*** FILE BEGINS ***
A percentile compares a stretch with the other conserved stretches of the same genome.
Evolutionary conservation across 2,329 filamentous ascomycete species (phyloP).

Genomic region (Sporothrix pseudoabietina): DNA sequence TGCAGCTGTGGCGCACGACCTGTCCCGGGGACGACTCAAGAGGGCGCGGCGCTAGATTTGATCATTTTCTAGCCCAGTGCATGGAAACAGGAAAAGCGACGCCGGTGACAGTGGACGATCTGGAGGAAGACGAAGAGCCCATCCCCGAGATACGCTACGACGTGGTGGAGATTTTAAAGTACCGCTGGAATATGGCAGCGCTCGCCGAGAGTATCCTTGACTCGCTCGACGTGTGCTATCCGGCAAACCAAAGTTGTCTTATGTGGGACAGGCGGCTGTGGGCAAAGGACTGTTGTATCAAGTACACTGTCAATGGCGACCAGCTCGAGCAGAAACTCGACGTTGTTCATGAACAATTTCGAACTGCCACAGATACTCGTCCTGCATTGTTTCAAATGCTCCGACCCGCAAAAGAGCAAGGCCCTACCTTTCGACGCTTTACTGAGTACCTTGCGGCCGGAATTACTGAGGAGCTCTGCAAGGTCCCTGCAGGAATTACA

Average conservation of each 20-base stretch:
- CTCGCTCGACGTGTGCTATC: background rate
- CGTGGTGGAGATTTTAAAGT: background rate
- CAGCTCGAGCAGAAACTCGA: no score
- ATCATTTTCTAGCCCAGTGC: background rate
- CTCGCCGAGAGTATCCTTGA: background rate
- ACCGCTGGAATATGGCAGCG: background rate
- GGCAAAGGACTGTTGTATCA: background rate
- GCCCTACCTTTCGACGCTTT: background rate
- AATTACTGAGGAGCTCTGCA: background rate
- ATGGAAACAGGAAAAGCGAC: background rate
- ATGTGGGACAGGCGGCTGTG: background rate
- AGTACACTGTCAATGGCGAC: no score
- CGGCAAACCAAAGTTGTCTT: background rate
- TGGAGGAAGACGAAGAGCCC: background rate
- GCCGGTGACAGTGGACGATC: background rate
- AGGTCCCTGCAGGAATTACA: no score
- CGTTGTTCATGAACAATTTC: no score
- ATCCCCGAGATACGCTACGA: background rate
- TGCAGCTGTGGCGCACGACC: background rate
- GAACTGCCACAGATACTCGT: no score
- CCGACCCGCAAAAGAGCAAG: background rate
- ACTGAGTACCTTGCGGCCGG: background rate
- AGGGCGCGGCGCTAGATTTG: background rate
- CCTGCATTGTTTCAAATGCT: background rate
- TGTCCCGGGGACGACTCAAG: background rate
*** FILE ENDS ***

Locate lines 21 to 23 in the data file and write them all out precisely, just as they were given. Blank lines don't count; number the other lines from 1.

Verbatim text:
- CGTTGTTCATGAACAATTTC: no score
- ATCCCCGAGATACGCTACGA: background rate
- TGCAGCTGTGGCGCACGACC: background rate